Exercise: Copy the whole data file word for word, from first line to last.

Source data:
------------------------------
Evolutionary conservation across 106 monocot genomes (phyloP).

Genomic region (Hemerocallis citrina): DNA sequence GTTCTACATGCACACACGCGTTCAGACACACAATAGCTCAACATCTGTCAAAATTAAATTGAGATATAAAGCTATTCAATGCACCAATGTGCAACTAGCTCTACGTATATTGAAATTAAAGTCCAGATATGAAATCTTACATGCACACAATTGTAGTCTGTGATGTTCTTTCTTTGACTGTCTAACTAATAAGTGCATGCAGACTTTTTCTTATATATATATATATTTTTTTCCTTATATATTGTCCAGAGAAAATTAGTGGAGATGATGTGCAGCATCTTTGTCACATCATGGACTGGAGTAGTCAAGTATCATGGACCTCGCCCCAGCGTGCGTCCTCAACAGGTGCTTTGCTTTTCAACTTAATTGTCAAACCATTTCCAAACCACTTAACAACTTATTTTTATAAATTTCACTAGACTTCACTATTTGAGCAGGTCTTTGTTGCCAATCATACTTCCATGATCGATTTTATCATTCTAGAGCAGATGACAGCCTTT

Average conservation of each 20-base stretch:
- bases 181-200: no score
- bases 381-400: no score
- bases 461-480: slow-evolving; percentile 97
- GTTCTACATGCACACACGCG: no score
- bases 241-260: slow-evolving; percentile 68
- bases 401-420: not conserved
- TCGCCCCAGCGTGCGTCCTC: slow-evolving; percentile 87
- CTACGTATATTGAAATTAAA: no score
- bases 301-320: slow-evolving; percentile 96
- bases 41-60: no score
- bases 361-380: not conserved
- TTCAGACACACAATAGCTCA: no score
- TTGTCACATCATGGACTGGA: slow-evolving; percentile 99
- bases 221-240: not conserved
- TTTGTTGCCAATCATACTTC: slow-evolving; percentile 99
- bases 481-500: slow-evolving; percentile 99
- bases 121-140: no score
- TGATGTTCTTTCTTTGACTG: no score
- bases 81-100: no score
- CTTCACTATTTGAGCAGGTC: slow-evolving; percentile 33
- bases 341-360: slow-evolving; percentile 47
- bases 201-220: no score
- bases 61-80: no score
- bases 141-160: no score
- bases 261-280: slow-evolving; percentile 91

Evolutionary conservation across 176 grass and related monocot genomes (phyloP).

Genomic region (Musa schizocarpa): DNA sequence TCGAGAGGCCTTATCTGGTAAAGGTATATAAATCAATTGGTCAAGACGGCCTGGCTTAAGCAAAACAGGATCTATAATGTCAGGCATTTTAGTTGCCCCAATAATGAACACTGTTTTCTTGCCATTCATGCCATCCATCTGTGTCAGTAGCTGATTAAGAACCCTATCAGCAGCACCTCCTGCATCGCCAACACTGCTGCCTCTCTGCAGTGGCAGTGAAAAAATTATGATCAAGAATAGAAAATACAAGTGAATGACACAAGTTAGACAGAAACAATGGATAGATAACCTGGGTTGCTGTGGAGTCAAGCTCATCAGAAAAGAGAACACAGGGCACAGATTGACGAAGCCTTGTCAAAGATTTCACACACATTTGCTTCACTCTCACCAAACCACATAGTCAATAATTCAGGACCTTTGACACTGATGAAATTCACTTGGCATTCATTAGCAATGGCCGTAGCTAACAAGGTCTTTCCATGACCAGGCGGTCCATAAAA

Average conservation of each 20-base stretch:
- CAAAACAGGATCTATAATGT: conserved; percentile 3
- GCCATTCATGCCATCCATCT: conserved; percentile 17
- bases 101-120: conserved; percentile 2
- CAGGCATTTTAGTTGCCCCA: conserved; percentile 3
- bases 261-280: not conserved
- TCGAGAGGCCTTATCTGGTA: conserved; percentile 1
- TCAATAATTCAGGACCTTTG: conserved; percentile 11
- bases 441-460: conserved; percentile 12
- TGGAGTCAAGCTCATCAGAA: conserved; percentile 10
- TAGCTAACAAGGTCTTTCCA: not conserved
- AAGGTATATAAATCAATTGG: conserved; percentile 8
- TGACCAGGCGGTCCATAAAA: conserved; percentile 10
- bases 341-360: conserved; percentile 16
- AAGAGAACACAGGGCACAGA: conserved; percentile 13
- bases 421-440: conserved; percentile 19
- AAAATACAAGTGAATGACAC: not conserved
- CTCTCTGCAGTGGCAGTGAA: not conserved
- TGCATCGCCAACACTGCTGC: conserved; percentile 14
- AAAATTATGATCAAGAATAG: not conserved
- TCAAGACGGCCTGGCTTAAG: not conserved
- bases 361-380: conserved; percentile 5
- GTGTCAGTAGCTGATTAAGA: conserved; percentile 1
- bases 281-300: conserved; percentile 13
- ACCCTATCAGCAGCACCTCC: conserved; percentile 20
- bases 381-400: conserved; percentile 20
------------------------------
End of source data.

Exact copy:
Evolutionary conservation across 106 monocot genomes (phyloP).

Genomic region (Hemerocallis citrina): DNA sequence GTTCTACATGCACACACGCGTTCAGACACACAATAGCTCAACATCTGTCAAAATTAAATTGAGATATAAAGCTATTCAATGCACCAATGTGCAACTAGCTCTACGTATATTGAAATTAAAGTCCAGATATGAAATCTTACATGCACACAATTGTAGTCTGTGATGTTCTTTCTTTGACTGTCTAACTAATAAGTGCATGCAGACTTTTTCTTATATATATATATATTTTTTTCCTTATATATTGTCCAGAGAAAATTAGTGGAGATGATGTGCAGCATCTTTGTCACATCATGGACTGGAGTAGTCAAGTATCATGGACCTCGCCCCAGCGTGCGTCCTCAACAGGTGCTTTGCTTTTCAACTTAATTGTCAAACCATTTCCAAACCACTTAACAACTTATTTTTATAAATTTCACTAGACTTCACTATTTGAGCAGGTCTTTGTTGCCAATCATACTTCCATGATCGATTTTATCATTCTAGAGCAGATGACAGCCTTT

Average conservation of each 20-base stretch:
- bases 181-200: no score
- bases 381-400: no score
- bases 461-480: slow-evolving; percentile 97
- GTTCTACATGCACACACGCG: no score
- bases 241-260: slow-evolving; percentile 68
- bases 401-420: not conserved
- TCGCCCCAGCGTGCGTCCTC: slow-evolving; percentile 87
- CTACGTATATTGAAATTAAA: no score
- bases 301-320: slow-evolving; percentile 96
- bases 41-60: no score
- bases 361-380: not conserved
- TTCAGACACACAATAGCTCA: no score
- TTGTCACATCATGGACTGGA: slow-evolving; percentile 99
- bases 221-240: not conserved
- TTTGTTGCCAATCATACTTC: slow-evolving; percentile 99
- bases 481-500: slow-evolving; percentile 99
- bases 121-140: no score
- TGATGTTCTTTCTTTGACTG: no score
- bases 81-100: no score
- CTTCACTATTTGAGCAGGTC: slow-evolving; percentile 33
- bases 341-360: slow-evolving; percentile 47
- bases 201-220: no score
- bases 61-80: no score
- bases 141-160: no score
- bases 261-280: slow-evolving; percentile 91

Evolutionary conservation across 176 grass and related monocot genomes (phyloP).

Genomic region (Musa schizocarpa): DNA sequence TCGAGAGGCCTTATCTGGTAAAGGTATATAAATCAATTGGTCAAGACGGCCTGGCTTAAGCAAAACAGGATCTATAATGTCAGGCATTTTAGTTGCCCCAATAATGAACACTGTTTTCTTGCCATTCATGCCATCCATCTGTGTCAGTAGCTGATTAAGAACCCTATCAGCAGCACCTCCTGCATCGCCAACACTGCTGCCTCTCTGCAGTGGCAGTGAAAAAATTATGATCAAGAATAGAAAATACAAGTGAATGACACAAGTTAGACAGAAACAATGGATAGATAACCTGGGTTGCTGTGGAGTCAAGCTCATCAGAAAAGAGAACACAGGGCACAGATTGACGAAGCCTTGTCAAAGATTTCACACACATTTGCTTCACTCTCACCAAACCACATAGTCAATAATTCAGGACCTTTGACACTGATGAAATTCACTTGGCATTCATTAGCAATGGCCGTAGCTAACAAGGTCTTTCCATGACCAGGCGGTCCATAAAA

Average conservation of each 20-base stretch:
- CAAAACAGGATCTATAATGT: conserved; percentile 3
- GCCATTCATGCCATCCATCT: conserved; percentile 17
- bases 101-120: conserved; percentile 2
- CAGGCATTTTAGTTGCCCCA: conserved; percentile 3
- bases 261-280: not conserved
- TCGAGAGGCCTTATCTGGTA: conserved; percentile 1
- TCAATAATTCAGGACCTTTG: conserved; percentile 11
- bases 441-460: conserved; percentile 12
- TGGAGTCAAGCTCATCAGAA: conserved; percentile 10
- TAGCTAACAAGGTCTTTCCA: not conserved
- AAGGTATATAAATCAATTGG: conserved; percentile 8
- TGACCAGGCGGTCCATAAAA: conserved; percentile 10
- bases 341-360: conserved; percentile 16
- AAGAGAACACAGGGCACAGA: conserved; percentile 13
- bases 421-440: conserved; percentile 19
- AAAATACAAGTGAATGACAC: not conserved
- CTCTCTGCAGTGGCAGTGAA: not conserved
- TGCATCGCCAACACTGCTGC: conserved; percentile 14
- AAAATTATGATCAAGAATAG: not conserved
- TCAAGACGGCCTGGCTTAAG: not conserved
- bases 361-380: conserved; percentile 5
- GTGTCAGTAGCTGATTAAGA: conserved; percentile 1
- bases 281-300: conserved; percentile 13
- ACCCTATCAGCAGCACCTCC: conserved; percentile 20
- bases 381-400: conserved; percentile 20